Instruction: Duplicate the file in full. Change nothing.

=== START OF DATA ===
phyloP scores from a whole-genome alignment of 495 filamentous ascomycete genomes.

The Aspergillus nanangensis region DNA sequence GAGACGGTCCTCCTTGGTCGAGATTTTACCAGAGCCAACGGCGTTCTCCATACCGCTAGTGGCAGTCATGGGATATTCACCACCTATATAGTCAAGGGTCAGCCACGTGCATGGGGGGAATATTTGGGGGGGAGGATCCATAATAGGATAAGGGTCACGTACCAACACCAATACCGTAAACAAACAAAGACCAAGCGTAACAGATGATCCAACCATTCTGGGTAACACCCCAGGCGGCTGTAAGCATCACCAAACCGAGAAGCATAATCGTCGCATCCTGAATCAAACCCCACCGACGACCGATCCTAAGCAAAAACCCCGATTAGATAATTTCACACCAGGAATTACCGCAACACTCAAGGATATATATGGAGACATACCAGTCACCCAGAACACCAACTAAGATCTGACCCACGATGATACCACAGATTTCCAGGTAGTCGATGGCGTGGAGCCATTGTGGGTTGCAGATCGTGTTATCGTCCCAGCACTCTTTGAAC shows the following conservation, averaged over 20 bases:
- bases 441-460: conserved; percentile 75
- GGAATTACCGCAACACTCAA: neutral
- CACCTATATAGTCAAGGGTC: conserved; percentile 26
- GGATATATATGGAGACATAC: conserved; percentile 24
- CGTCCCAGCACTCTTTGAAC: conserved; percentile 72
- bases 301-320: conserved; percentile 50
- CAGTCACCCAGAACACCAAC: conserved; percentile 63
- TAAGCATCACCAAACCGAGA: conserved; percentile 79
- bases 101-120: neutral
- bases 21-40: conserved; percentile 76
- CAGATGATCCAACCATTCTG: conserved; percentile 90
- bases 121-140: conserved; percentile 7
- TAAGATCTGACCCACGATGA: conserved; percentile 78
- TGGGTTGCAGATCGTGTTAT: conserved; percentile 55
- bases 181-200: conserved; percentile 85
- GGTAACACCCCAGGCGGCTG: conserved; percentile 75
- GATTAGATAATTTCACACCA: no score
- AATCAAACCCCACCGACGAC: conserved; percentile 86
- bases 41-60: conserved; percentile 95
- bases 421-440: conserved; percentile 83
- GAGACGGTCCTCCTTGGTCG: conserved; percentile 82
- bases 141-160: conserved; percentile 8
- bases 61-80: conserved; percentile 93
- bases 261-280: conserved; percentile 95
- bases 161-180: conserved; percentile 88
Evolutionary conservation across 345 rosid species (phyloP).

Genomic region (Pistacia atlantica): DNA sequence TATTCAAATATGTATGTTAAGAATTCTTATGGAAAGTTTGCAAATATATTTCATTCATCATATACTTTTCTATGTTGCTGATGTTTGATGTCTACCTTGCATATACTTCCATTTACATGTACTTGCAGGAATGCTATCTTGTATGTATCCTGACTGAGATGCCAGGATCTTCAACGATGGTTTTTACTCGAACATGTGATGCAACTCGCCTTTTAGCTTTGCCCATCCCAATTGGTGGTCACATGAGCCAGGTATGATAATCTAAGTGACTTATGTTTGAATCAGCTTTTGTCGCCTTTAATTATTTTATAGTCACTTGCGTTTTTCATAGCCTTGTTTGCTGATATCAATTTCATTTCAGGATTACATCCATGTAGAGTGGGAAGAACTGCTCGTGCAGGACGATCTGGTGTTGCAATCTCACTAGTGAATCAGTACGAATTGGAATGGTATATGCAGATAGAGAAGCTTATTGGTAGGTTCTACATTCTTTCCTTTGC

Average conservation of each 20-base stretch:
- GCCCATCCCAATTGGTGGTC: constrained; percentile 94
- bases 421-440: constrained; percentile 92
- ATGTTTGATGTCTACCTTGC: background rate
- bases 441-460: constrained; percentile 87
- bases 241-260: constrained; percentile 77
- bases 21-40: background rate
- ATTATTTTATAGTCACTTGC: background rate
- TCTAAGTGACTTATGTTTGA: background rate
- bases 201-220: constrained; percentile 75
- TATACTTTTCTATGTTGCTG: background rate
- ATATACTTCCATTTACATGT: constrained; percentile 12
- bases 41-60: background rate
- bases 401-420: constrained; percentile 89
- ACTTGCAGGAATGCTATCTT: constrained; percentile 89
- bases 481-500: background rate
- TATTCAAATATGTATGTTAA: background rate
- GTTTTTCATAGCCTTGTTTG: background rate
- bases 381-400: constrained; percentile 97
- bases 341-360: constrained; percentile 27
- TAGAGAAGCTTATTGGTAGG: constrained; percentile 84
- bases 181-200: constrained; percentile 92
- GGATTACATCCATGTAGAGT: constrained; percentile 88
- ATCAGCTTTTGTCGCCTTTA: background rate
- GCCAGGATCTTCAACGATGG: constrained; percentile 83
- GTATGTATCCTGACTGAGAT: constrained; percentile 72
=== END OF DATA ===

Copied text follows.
phyloP scores from a whole-genome alignment of 495 filamentous ascomycete genomes.

The Aspergillus nanangensis region DNA sequence GAGACGGTCCTCCTTGGTCGAGATTTTACCAGAGCCAACGGCGTTCTCCATACCGCTAGTGGCAGTCATGGGATATTCACCACCTATATAGTCAAGGGTCAGCCACGTGCATGGGGGGAATATTTGGGGGGGAGGATCCATAATAGGATAAGGGTCACGTACCAACACCAATACCGTAAACAAACAAAGACCAAGCGTAACAGATGATCCAACCATTCTGGGTAACACCCCAGGCGGCTGTAAGCATCACCAAACCGAGAAGCATAATCGTCGCATCCTGAATCAAACCCCACCGACGACCGATCCTAAGCAAAAACCCCGATTAGATAATTTCACACCAGGAATTACCGCAACACTCAAGGATATATATGGAGACATACCAGTCACCCAGAACACCAACTAAGATCTGACCCACGATGATACCACAGATTTCCAGGTAGTCGATGGCGTGGAGCCATTGTGGGTTGCAGATCGTGTTATCGTCCCAGCACTCTTTGAAC shows the following conservation, averaged over 20 bases:
- bases 441-460: conserved; percentile 75
- GGAATTACCGCAACACTCAA: neutral
- CACCTATATAGTCAAGGGTC: conserved; percentile 26
- GGATATATATGGAGACATAC: conserved; percentile 24
- CGTCCCAGCACTCTTTGAAC: conserved; percentile 72
- bases 301-320: conserved; percentile 50
- CAGTCACCCAGAACACCAAC: conserved; percentile 63
- TAAGCATCACCAAACCGAGA: conserved; percentile 79
- bases 101-120: neutral
- bases 21-40: conserved; percentile 76
- CAGATGATCCAACCATTCTG: conserved; percentile 90
- bases 121-140: conserved; percentile 7
- TAAGATCTGACCCACGATGA: conserved; percentile 78
- TGGGTTGCAGATCGTGTTAT: conserved; percentile 55
- bases 181-200: conserved; percentile 85
- GGTAACACCCCAGGCGGCTG: conserved; percentile 75
- GATTAGATAATTTCACACCA: no score
- AATCAAACCCCACCGACGAC: conserved; percentile 86
- bases 41-60: conserved; percentile 95
- bases 421-440: conserved; percentile 83
- GAGACGGTCCTCCTTGGTCG: conserved; percentile 82
- bases 141-160: conserved; percentile 8
- bases 61-80: conserved; percentile 93
- bases 261-280: conserved; percentile 95
- bases 161-180: conserved; percentile 88
Evolutionary conservation across 345 rosid species (phyloP).

Genomic region (Pistacia atlantica): DNA sequence TATTCAAATATGTATGTTAAGAATTCTTATGGAAAGTTTGCAAATATATTTCATTCATCATATACTTTTCTATGTTGCTGATGTTTGATGTCTACCTTGCATATACTTCCATTTACATGTACTTGCAGGAATGCTATCTTGTATGTATCCTGACTGAGATGCCAGGATCTTCAACGATGGTTTTTACTCGAACATGTGATGCAACTCGCCTTTTAGCTTTGCCCATCCCAATTGGTGGTCACATGAGCCAGGTATGATAATCTAAGTGACTTATGTTTGAATCAGCTTTTGTCGCCTTTAATTATTTTATAGTCACTTGCGTTTTTCATAGCCTTGTTTGCTGATATCAATTTCATTTCAGGATTACATCCATGTAGAGTGGGAAGAACTGCTCGTGCAGGACGATCTGGTGTTGCAATCTCACTAGTGAATCAGTACGAATTGGAATGGTATATGCAGATAGAGAAGCTTATTGGTAGGTTCTACATTCTTTCCTTTGC

Average conservation of each 20-base stretch:
- GCCCATCCCAATTGGTGGTC: constrained; percentile 94
- bases 421-440: constrained; percentile 92
- ATGTTTGATGTCTACCTTGC: background rate
- bases 441-460: constrained; percentile 87
- bases 241-260: constrained; percentile 77
- bases 21-40: background rate
- ATTATTTTATAGTCACTTGC: background rate
- TCTAAGTGACTTATGTTTGA: background rate
- bases 201-220: constrained; percentile 75
- TATACTTTTCTATGTTGCTG: background rate
- ATATACTTCCATTTACATGT: constrained; percentile 12
- bases 41-60: background rate
- bases 401-420: constrained; percentile 89
- ACTTGCAGGAATGCTATCTT: constrained; percentile 89
- bases 481-500: background rate
- TATTCAAATATGTATGTTAA: background rate
- GTTTTTCATAGCCTTGTTTG: background rate
- bases 381-400: constrained; percentile 97
- bases 341-360: constrained; percentile 27
- TAGAGAAGCTTATTGGTAGG: constrained; percentile 84
- bases 181-200: constrained; percentile 92
- GGATTACATCCATGTAGAGT: constrained; percentile 88
- ATCAGCTTTTGTCGCCTTTA: background rate
- GCCAGGATCTTCAACGATGG: constrained; percentile 83
- GTATGTATCCTGACTGAGAT: constrained; percentile 72